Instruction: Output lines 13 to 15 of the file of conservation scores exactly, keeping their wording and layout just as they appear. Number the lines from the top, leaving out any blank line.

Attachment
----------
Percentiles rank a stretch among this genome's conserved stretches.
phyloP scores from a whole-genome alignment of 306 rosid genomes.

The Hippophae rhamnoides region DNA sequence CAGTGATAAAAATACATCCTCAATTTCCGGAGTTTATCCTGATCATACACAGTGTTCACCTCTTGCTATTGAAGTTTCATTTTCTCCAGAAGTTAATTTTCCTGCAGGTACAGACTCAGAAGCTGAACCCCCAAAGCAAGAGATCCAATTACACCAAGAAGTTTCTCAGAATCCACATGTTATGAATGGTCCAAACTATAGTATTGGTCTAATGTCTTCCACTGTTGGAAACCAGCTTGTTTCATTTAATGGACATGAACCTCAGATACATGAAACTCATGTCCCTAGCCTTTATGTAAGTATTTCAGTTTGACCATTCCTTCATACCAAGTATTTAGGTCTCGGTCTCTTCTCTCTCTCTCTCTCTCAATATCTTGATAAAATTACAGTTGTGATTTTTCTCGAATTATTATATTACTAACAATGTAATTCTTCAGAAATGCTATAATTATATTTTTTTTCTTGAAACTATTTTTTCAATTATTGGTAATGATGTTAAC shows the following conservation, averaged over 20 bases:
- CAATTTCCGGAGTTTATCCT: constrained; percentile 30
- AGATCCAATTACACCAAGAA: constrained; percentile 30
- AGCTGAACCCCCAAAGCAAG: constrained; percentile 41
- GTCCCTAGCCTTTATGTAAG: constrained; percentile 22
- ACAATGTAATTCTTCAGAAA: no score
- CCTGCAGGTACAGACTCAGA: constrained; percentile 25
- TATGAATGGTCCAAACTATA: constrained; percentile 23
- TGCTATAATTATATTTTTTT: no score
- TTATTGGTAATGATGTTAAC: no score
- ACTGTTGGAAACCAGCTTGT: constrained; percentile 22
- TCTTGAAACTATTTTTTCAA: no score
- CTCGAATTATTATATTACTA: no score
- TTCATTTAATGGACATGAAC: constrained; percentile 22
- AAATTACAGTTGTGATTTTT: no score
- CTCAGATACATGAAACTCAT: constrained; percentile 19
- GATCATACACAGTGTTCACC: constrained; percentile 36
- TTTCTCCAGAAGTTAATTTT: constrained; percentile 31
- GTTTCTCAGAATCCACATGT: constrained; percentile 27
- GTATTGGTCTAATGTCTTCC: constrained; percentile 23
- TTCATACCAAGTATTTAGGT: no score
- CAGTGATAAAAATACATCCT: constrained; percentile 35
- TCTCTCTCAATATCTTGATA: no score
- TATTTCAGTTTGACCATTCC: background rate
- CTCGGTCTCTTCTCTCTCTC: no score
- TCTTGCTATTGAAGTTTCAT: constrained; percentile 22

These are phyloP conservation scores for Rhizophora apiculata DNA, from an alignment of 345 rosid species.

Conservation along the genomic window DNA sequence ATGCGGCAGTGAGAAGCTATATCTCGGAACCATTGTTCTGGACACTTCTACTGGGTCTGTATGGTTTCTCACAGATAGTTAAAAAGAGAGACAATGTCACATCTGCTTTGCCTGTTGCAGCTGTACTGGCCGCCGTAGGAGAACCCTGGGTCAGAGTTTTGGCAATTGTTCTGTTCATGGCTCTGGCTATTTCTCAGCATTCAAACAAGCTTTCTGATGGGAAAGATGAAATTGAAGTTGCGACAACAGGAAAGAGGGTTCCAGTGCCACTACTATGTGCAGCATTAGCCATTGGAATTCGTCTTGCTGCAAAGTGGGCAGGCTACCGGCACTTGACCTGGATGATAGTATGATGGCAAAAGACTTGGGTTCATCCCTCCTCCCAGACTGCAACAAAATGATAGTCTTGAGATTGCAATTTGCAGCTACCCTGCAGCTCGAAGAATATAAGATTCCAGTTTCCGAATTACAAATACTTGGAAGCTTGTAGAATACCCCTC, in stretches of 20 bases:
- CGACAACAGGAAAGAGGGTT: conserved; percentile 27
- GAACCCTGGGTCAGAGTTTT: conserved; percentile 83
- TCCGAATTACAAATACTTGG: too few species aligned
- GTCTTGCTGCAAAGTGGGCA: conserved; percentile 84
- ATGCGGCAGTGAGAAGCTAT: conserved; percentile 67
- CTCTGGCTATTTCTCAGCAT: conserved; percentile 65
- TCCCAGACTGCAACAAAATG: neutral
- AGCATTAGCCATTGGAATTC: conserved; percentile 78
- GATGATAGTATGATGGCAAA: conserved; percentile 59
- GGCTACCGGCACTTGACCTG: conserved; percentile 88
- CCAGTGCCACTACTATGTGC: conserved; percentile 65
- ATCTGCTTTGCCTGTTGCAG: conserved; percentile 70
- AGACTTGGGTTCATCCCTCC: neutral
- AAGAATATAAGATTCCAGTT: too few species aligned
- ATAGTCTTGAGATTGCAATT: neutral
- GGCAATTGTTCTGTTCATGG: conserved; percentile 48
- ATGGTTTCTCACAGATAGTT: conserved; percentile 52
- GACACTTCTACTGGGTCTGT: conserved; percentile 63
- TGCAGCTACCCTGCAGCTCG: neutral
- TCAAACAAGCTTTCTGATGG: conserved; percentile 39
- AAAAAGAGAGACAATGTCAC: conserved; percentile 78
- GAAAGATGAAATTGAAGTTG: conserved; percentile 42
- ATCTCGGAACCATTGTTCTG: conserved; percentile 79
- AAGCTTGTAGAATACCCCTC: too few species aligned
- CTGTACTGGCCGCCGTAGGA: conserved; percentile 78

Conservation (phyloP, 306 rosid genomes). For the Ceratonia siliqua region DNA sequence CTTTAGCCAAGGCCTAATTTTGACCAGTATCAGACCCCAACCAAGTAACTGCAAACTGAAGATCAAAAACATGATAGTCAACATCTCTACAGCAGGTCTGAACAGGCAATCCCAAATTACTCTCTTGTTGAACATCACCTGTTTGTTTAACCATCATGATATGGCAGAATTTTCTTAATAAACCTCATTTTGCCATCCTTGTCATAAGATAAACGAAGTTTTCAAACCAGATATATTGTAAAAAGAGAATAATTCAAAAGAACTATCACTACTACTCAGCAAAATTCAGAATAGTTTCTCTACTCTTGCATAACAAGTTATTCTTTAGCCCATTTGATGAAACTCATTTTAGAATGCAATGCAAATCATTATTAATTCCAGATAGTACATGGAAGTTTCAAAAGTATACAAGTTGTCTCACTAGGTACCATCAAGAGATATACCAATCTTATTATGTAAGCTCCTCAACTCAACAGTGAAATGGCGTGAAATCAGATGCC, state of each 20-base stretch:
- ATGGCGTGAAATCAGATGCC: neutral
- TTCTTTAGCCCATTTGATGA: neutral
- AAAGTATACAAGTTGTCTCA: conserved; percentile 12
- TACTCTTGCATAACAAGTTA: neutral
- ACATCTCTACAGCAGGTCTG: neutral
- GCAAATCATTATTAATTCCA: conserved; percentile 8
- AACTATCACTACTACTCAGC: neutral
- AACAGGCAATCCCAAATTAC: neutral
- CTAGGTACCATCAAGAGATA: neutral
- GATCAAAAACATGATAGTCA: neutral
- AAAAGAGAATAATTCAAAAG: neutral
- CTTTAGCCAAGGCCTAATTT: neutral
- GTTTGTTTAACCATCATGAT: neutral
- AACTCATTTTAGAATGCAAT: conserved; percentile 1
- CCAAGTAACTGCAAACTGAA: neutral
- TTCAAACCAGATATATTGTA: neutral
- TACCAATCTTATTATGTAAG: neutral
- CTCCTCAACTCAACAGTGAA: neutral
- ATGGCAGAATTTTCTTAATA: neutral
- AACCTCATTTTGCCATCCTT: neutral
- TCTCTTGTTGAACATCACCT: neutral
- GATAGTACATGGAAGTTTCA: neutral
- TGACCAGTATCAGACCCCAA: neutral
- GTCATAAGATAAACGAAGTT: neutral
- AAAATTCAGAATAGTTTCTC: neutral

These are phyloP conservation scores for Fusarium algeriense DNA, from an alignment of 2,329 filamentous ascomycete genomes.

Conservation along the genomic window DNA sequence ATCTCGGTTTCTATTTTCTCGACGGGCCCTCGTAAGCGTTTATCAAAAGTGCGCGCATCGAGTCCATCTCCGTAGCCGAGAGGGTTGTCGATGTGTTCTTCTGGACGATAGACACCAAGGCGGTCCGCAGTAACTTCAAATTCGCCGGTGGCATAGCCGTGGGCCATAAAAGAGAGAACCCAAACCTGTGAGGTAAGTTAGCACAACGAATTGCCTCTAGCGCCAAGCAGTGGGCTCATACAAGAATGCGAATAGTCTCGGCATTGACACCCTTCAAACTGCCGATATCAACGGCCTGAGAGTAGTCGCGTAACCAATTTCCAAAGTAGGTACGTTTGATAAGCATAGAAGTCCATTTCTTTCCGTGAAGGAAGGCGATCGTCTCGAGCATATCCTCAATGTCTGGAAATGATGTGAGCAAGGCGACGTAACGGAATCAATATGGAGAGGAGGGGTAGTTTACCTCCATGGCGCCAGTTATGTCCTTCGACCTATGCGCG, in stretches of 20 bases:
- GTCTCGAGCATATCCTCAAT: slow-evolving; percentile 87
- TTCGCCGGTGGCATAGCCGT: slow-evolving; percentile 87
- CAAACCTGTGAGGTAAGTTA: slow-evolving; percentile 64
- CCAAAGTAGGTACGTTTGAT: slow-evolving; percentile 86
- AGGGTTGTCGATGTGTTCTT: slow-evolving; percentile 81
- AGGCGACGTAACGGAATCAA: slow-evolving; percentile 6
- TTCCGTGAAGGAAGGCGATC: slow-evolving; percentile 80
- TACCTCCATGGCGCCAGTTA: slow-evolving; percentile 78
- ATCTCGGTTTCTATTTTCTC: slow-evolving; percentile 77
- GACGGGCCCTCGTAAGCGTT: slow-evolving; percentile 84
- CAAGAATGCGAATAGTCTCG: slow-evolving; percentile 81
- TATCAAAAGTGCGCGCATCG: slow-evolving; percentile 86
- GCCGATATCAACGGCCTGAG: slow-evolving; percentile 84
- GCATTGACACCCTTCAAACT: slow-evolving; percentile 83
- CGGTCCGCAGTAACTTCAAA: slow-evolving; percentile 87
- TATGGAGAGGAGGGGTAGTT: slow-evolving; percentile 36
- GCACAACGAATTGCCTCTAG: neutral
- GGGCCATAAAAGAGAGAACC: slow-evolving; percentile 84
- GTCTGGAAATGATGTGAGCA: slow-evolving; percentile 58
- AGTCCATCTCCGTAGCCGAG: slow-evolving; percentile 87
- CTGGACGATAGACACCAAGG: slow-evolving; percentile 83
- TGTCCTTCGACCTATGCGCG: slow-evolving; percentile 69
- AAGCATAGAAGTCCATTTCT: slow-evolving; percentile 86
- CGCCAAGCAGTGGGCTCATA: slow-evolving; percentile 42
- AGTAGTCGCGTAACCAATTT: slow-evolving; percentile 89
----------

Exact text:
- ACTGTTGGAAACCAGCTTGT: constrained; percentile 22
- TCTTGAAACTATTTTTTCAA: no score
- CTCGAATTATTATATTACTA: no score